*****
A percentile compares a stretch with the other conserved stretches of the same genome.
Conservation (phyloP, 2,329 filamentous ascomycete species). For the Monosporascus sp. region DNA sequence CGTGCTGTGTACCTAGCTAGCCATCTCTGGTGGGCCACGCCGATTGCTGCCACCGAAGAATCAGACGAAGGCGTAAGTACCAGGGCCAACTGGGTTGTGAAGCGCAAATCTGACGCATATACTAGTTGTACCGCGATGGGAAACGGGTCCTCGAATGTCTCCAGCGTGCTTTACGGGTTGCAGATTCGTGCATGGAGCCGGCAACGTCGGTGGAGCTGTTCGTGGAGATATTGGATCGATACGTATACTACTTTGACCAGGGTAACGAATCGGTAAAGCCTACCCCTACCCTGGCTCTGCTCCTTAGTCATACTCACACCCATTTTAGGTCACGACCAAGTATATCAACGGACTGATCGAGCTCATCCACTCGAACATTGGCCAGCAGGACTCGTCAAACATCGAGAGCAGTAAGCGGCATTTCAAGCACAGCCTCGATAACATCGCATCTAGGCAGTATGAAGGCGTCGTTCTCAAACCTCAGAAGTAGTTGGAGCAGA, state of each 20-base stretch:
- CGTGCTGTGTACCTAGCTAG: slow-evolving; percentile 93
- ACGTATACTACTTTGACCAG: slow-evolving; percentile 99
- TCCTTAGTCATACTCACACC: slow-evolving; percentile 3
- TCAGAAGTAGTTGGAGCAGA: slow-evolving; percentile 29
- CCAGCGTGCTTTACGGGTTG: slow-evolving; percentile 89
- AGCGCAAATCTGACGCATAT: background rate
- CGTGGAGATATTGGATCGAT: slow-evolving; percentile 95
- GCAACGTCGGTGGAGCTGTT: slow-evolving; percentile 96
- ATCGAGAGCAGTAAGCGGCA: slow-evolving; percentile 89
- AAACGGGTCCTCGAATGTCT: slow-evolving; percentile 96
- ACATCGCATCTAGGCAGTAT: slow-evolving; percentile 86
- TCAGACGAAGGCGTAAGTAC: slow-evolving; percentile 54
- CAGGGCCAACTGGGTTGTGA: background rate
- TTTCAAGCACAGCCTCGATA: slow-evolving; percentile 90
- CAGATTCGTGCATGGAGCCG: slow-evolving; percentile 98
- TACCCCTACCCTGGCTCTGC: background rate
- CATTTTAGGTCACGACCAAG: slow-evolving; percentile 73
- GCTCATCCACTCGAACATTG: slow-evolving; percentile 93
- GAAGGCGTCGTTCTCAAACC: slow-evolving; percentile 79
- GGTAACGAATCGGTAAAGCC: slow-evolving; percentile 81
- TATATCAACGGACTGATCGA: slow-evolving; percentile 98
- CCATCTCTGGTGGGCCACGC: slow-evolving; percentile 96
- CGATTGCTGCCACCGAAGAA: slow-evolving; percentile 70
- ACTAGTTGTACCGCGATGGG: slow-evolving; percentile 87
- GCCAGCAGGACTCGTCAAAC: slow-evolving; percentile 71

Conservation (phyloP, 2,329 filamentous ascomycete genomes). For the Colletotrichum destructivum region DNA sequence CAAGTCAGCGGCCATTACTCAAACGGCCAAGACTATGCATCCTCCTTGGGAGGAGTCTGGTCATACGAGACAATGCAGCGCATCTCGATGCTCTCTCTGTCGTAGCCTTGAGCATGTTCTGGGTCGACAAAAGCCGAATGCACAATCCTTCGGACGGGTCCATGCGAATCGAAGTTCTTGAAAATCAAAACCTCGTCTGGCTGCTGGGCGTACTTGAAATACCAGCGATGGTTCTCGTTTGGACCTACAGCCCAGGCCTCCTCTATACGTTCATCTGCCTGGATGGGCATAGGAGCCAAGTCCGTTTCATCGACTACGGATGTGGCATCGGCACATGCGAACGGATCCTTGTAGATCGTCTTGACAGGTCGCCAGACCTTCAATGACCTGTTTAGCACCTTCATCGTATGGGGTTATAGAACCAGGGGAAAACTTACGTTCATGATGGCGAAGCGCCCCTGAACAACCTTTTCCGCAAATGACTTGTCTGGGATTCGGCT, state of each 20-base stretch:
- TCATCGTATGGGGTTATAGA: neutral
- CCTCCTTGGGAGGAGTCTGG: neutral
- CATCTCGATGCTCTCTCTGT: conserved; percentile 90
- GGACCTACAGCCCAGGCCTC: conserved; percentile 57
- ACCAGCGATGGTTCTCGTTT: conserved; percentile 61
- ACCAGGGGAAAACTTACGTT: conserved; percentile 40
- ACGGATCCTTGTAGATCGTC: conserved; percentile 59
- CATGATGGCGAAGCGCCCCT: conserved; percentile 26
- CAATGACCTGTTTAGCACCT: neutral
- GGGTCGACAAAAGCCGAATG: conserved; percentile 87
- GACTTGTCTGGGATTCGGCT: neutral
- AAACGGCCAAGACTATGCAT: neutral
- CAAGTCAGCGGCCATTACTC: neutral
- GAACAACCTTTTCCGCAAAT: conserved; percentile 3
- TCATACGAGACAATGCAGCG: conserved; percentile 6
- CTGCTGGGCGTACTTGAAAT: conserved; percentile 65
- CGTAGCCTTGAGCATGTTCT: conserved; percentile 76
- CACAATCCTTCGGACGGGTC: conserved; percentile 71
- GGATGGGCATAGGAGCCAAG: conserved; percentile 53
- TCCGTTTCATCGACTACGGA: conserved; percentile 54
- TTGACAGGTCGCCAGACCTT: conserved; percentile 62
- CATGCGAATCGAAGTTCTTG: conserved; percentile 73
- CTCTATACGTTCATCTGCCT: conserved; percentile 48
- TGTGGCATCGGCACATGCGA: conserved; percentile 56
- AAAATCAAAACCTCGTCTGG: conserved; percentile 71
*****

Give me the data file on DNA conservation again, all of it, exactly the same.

A percentile compares a stretch with the other conserved stretches of the same genome.
Conservation (phyloP, 2,329 filamentous ascomycete species). For the Monosporascus sp. region DNA sequence CGTGCTGTGTACCTAGCTAGCCATCTCTGGTGGGCCACGCCGATTGCTGCCACCGAAGAATCAGACGAAGGCGTAAGTACCAGGGCCAACTGGGTTGTGAAGCGCAAATCTGACGCATATACTAGTTGTACCGCGATGGGAAACGGGTCCTCGAATGTCTCCAGCGTGCTTTACGGGTTGCAGATTCGTGCATGGAGCCGGCAACGTCGGTGGAGCTGTTCGTGGAGATATTGGATCGATACGTATACTACTTTGACCAGGGTAACGAATCGGTAAAGCCTACCCCTACCCTGGCTCTGCTCCTTAGTCATACTCACACCCATTTTAGGTCACGACCAAGTATATCAACGGACTGATCGAGCTCATCCACTCGAACATTGGCCAGCAGGACTCGTCAAACATCGAGAGCAGTAAGCGGCATTTCAAGCACAGCCTCGATAACATCGCATCTAGGCAGTATGAAGGCGTCGTTCTCAAACCTCAGAAGTAGTTGGAGCAGA, state of each 20-base stretch:
- CGTGCTGTGTACCTAGCTAG: slow-evolving; percentile 93
- ACGTATACTACTTTGACCAG: slow-evolving; percentile 99
- TCCTTAGTCATACTCACACC: slow-evolving; percentile 3
- TCAGAAGTAGTTGGAGCAGA: slow-evolving; percentile 29
- CCAGCGTGCTTTACGGGTTG: slow-evolving; percentile 89
- AGCGCAAATCTGACGCATAT: background rate
- CGTGGAGATATTGGATCGAT: slow-evolving; percentile 95
- GCAACGTCGGTGGAGCTGTT: slow-evolving; percentile 96
- ATCGAGAGCAGTAAGCGGCA: slow-evolving; percentile 89
- AAACGGGTCCTCGAATGTCT: slow-evolving; percentile 96
- ACATCGCATCTAGGCAGTAT: slow-evolving; percentile 86
- TCAGACGAAGGCGTAAGTAC: slow-evolving; percentile 54
- CAGGGCCAACTGGGTTGTGA: background rate
- TTTCAAGCACAGCCTCGATA: slow-evolving; percentile 90
- CAGATTCGTGCATGGAGCCG: slow-evolving; percentile 98
- TACCCCTACCCTGGCTCTGC: background rate
- CATTTTAGGTCACGACCAAG: slow-evolving; percentile 73
- GCTCATCCACTCGAACATTG: slow-evolving; percentile 93
- GAAGGCGTCGTTCTCAAACC: slow-evolving; percentile 79
- GGTAACGAATCGGTAAAGCC: slow-evolving; percentile 81
- TATATCAACGGACTGATCGA: slow-evolving; percentile 98
- CCATCTCTGGTGGGCCACGC: slow-evolving; percentile 96
- CGATTGCTGCCACCGAAGAA: slow-evolving; percentile 70
- ACTAGTTGTACCGCGATGGG: slow-evolving; percentile 87
- GCCAGCAGGACTCGTCAAAC: slow-evolving; percentile 71

Conservation (phyloP, 2,329 filamentous ascomycete genomes). For the Colletotrichum destructivum region DNA sequence CAAGTCAGCGGCCATTACTCAAACGGCCAAGACTATGCATCCTCCTTGGGAGGAGTCTGGTCATACGAGACAATGCAGCGCATCTCGATGCTCTCTCTGTCGTAGCCTTGAGCATGTTCTGGGTCGACAAAAGCCGAATGCACAATCCTTCGGACGGGTCCATGCGAATCGAAGTTCTTGAAAATCAAAACCTCGTCTGGCTGCTGGGCGTACTTGAAATACCAGCGATGGTTCTCGTTTGGACCTACAGCCCAGGCCTCCTCTATACGTTCATCTGCCTGGATGGGCATAGGAGCCAAGTCCGTTTCATCGACTACGGATGTGGCATCGGCACATGCGAACGGATCCTTGTAGATCGTCTTGACAGGTCGCCAGACCTTCAATGACCTGTTTAGCACCTTCATCGTATGGGGTTATAGAACCAGGGGAAAACTTACGTTCATGATGGCGAAGCGCCCCTGAACAACCTTTTCCGCAAATGACTTGTCTGGGATTCGGCT, state of each 20-base stretch:
- TCATCGTATGGGGTTATAGA: neutral
- CCTCCTTGGGAGGAGTCTGG: neutral
- CATCTCGATGCTCTCTCTGT: conserved; percentile 90
- GGACCTACAGCCCAGGCCTC: conserved; percentile 57
- ACCAGCGATGGTTCTCGTTT: conserved; percentile 61
- ACCAGGGGAAAACTTACGTT: conserved; percentile 40
- ACGGATCCTTGTAGATCGTC: conserved; percentile 59
- CATGATGGCGAAGCGCCCCT: conserved; percentile 26
- CAATGACCTGTTTAGCACCT: neutral
- GGGTCGACAAAAGCCGAATG: conserved; percentile 87
- GACTTGTCTGGGATTCGGCT: neutral
- AAACGGCCAAGACTATGCAT: neutral
- CAAGTCAGCGGCCATTACTC: neutral
- GAACAACCTTTTCCGCAAAT: conserved; percentile 3
- TCATACGAGACAATGCAGCG: conserved; percentile 6
- CTGCTGGGCGTACTTGAAAT: conserved; percentile 65
- CGTAGCCTTGAGCATGTTCT: conserved; percentile 76
- CACAATCCTTCGGACGGGTC: conserved; percentile 71
- GGATGGGCATAGGAGCCAAG: conserved; percentile 53
- TCCGTTTCATCGACTACGGA: conserved; percentile 54
- TTGACAGGTCGCCAGACCTT: conserved; percentile 62
- CATGCGAATCGAAGTTCTTG: conserved; percentile 73
- CTCTATACGTTCATCTGCCT: conserved; percentile 48
- TGTGGCATCGGCACATGCGA: conserved; percentile 56
- AAAATCAAAACCTCGTCTGG: conserved; percentile 71